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I am reading a book on each president with a few detours in order to learn more about American History and to try and decode how the past influences the present. "First Ladies of the Republic" by Jeanne E. Abrams was one such detour in my passion project. I couldn't imagine making my way from Washington (#1) through Madison (#4) and then jumping to Monroe (#5) without first learning more about Martha, Abigail and Dolley, our first first ladies. 

I enjoyed the book but wished it was shorter and longer. Let me explain. The book is broken into 5 sections: an introduction, a section on each of the women, and a conclusion. It is well researched and thoughtful. I trusted Abrams, which is important to me as a reader. However, I found the book to be repetitive. Not only within each section, but from section to section. It seemed like half the book could be left on the editing room floor and the same information would have been imparted. As an example, I grew weary of reading about the salons the first ladies hosted. I yearned for more insight and less fluff (what they wore, what they ate...). To that regard, I wished the book was longer.

As an example of wanting more, Abrams wrote about how Dolley influenced her husband politically but offered little examples of how. On page 226 of my hard copy, Abrams wrote, "Dolley became a skilled and discreet diplomat as well." She then quoted Margaret Bayard Smith who stated how Dolley helped smooth over political differences between her husband and others, but Abrams offered no distinct examples. I know Dolley was charming, intelligent and tough, but I wanted to hear about her real world exploits of acting as a behind-the-scenes diplomat to help Madison's presidency. Who did she talk to? How did she manipulate powerful men during an age when women were expected to simply mind the children? How did she obtain these skills? 

Perhaps the information I seek was not to be had, especially for Dolley who left behind the least footprint of the three. However, one thing I enjoyed about the other biographies I have read so far in my passion project is when authors posit on how the subject of the biography felt. Why did she make the decisions she made? How did she achieve her goals? I wanted more insight from Abrams and, based on her biography, I imagine she has a lot more to offer than what is in the four corners of this book. I know some readers do not like when biographers editorialize so perhaps this was a conscious choice by the author and/or an editorial decision by the publisher to stick to the facts, just the facts, ma'am.  

So, I have decided to do a little editorializing of my own and describe our first first ladies:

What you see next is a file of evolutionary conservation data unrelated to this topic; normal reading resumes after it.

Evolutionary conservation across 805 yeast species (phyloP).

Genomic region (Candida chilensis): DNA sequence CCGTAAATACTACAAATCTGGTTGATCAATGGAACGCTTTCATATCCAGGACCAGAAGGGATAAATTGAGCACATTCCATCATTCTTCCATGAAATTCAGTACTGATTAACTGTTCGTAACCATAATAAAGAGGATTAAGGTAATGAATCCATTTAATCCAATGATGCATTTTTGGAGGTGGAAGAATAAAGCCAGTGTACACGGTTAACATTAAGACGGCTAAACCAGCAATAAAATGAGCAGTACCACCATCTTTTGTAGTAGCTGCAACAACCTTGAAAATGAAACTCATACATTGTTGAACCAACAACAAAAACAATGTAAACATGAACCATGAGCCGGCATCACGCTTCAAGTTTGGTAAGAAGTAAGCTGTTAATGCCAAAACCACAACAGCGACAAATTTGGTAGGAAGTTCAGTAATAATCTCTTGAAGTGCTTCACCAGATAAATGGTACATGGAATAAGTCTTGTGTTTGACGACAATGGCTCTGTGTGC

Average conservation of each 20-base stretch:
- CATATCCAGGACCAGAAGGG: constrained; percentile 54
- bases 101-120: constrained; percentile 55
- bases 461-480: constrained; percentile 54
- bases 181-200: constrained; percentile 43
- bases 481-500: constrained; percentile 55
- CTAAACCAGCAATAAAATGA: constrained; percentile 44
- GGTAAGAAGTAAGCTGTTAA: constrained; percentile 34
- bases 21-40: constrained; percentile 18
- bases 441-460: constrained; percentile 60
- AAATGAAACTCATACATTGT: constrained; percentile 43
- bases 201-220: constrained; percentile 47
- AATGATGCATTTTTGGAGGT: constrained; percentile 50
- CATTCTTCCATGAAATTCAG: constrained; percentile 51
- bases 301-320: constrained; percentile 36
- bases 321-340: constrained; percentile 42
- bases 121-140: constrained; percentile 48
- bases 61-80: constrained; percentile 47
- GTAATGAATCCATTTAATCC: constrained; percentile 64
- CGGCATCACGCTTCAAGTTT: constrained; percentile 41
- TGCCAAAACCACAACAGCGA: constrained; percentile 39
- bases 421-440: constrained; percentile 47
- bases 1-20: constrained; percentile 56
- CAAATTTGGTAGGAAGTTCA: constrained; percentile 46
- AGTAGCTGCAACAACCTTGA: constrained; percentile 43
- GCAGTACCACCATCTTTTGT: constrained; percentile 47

Martha was reluctantly thrown into the role as the original first lady. While she preferred to live a quiet life on Mount Vernon, she was guided by her marriage and her duty as a wife to join her husband in New York as the first president of the United States. Washington appreciated his wife's sacrifices and viewed her as his political equal, although Martha took little interest in politics beyond supporting him and the troops when she was able. She filled the role of first lady with humanity, grace and resilience. No better script could have been written than for Martha to set the scene for the role of first lady.

Pan the camera to Abigail. While their husbands did not care for each other, Martha and Abigail were friends. Abigail watched Martha define the role of first lady and no doubt learned from her. The image that appears of Abigail is also that of a loyal wife, but also of a true and eager political equal. She strongly influenced her husband. "Remember the ladies," she famously wrote to John in March of 1776 during the fight for independence from Britain. "Do not put unlimited power in the hands of the husbands. Remember all men would be tyrants if they could." The precursor, perhaps, to President Obama's (#44) recent comment on NPR that the world would be a better place if more women were in charge.

While Martha was a quiet soul and Abigail was opinionated and full of mirth and determination, Dolley was energetic, ambitious and cunning. Abigail mostly shared her political thoughts epistolarily with John. Dolley, on the other hand, was more forward. She was out spoken, won politicians over to her husband's thinking, and was even given an honorary chair on the congressional floor. In 1814, right before the British burned down the White House during the War of 1812, the legend goes that she saved artifacts from the executive mansion. Her husband's letters. The presidential seal. A portrait of Washington. Most likely she didn't save all that is claimed since the British were at the doorstep and it would have been quite difficult for her to transport a large painting of President Washington, but big personalities deserve big legacies, even if the truth is padded. For sure, Dolley earned her nineteenth century nickname: Lady Presidentress.

By the way, Dolley was not the first one to serve ice cream at the White House. That distinction belonged to Martha.

What would the world be like today if we had had founding mothers instead of founding fathers? What if there had been President Martha Washington (#1), President Abigail Adams (#2) and President Dolley Madison (#4)? Isn't that a past and a present that is fun to imagine? I can see it now. Roll camera. Action.

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